Prior to the arrival of Blackwater in Iraq, security for diplomatic offices was provided by an Army unit. At this time, the "security team" would have been supporting the mission of the State Department, not the mission of the DoD. It's a boundless interpretation of the law to conclude Blackwater was supporting the mission of the DoD when they were contracted by the State Department to provide protective service details (PSDs) and TSTs specifically for a USAID (United States Agency for International Development) worker attending a meeting one mile north of Nisour Square. Thankfully, one of the PSDs escorted her immediately to their vehicles and safely back to the Green Zone.

According to a divided panel of the DC Circuit, these men were said to be "employed by the Armed Forces," even though they were contracted by the State Department to fulfill protective responsibilities to the State Department. The line was blurred, suggesting they were supporting the DoD's mission to rebuild Iraq while fulfilling their duties to the State Department by protecting a diplomat.

Drawing this sort of conclusion would expand the extraterritorial bounds of U.S. Law, and threaten peacekeeping, institution-building, and intelligence interests worldwide. It's illogical to conclude contractors for the State Department or employees of national intelligence agencies would be considered within the jurisdiction of this over-reaching interpretation of MEJA.

To imply this meeting supported the role of the DoD while members of Raven 23 were protecting a USAID official offers nothing but confusion about their MEJA status. If they were contracted by the DoD, there would be a clear indication of such, but there is not. According to the majority, "Blackwater without question employed the defendants to protect State Department personnel."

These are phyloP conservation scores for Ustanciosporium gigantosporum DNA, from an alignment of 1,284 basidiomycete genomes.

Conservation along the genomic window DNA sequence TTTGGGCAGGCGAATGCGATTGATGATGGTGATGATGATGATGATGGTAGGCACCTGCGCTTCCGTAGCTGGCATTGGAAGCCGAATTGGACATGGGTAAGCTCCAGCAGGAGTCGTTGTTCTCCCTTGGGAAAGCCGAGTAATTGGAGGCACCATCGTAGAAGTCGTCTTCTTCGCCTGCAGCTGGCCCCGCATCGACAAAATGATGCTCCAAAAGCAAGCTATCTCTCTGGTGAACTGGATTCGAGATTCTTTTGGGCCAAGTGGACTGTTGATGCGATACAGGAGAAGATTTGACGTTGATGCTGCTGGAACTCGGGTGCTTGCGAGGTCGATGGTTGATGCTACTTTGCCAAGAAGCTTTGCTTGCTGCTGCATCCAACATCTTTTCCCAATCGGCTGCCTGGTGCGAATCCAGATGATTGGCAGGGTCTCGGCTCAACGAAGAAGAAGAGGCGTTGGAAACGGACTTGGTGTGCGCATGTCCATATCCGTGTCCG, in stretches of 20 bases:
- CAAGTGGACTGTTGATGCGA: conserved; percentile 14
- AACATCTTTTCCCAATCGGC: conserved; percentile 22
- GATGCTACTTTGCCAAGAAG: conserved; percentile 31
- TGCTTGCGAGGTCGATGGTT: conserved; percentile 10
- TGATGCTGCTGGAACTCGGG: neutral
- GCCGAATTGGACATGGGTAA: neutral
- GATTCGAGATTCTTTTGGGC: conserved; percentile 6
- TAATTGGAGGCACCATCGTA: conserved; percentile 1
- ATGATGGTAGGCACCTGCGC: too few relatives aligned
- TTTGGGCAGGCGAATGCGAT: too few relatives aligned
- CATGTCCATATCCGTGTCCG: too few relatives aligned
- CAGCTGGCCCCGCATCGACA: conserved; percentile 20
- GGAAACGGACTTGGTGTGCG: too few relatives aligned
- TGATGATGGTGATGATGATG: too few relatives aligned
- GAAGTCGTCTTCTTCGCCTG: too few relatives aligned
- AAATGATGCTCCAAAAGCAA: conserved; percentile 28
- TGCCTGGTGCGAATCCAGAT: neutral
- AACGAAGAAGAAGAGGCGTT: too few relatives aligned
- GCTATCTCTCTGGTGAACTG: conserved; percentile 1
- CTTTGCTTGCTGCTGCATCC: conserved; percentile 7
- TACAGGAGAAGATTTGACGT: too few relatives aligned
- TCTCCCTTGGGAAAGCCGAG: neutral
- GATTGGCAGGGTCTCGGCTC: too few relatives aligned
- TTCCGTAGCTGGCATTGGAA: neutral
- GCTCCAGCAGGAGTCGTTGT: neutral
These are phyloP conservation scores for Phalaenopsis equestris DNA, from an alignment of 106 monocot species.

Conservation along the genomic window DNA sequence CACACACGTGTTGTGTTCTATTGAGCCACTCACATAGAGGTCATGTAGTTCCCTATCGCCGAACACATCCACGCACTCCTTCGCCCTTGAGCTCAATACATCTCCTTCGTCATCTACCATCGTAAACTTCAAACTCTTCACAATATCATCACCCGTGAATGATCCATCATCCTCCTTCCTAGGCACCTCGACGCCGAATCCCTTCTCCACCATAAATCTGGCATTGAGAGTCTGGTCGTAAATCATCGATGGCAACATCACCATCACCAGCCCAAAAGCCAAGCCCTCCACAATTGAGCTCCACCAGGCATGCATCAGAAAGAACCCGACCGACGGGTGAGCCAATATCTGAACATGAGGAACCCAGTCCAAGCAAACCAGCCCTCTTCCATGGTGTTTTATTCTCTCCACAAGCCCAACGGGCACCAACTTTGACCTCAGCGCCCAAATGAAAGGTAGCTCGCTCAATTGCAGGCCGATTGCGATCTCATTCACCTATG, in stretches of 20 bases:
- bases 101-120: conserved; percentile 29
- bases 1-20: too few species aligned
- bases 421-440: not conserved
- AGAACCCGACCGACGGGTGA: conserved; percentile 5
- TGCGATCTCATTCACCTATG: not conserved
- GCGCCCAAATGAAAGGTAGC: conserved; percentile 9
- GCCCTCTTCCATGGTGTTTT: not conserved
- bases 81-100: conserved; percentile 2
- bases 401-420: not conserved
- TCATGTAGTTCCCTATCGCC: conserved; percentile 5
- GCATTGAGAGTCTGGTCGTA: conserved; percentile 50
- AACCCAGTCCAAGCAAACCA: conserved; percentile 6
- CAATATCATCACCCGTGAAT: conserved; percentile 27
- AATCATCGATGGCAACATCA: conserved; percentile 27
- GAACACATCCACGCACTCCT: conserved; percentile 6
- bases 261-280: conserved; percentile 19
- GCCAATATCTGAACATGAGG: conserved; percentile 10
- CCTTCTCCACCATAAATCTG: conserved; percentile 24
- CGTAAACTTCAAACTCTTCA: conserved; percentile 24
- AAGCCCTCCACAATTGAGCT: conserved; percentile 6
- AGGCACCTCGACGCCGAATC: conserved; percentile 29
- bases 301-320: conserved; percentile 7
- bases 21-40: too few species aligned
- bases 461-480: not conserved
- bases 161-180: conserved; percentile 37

To extend the definition of those "employed by the Armed Forces" under MEJA would make every future non-Defense employee, contractor, or intelligence official an employee of the Armed Forces and subject to the same blurry interpretation of U.S. Domestic criminal law as the members of Raven 23.

Is this interpretation what Congress intended? I think not. If MEJA was allowed to extend to all federal employees, contractors, and intelligence operatives, where would those involved in counterintelligence, intelligence, or security details ever find protection abroad? Surely, we are not a country that relies on circumventing traditional laws in order to conduct our operations. That would be blatantly unconstitutional.

Blackwater was contracted by the State Department to solely provide diplomatic security in Iraq. The four men of Raven 23 still in prison today were not employed by the Armed Forces under MEJA. Clearly, they were performing their private security responsibilities to the State Department – not the DoD – at the time of the unfortunate incident that injured and killed a consistently disputed number of Iraqis.

According to hopeful family members, the case is moving forward with a petition for a writ of certiorari to review the judgment of the U.S. Court of Appeals for the DC Circuit. Dustin Heard, Evan Liberty, Paul Slough, and Nicholas Slatten sit in prison awaiting the response from the Supreme Court of the United States of America – imprisoned by the same country whose State Department hired them to defend a U.S. diplomat.

J.M. Phelps is a Christian activist and journalist based in the Southeastern U.S.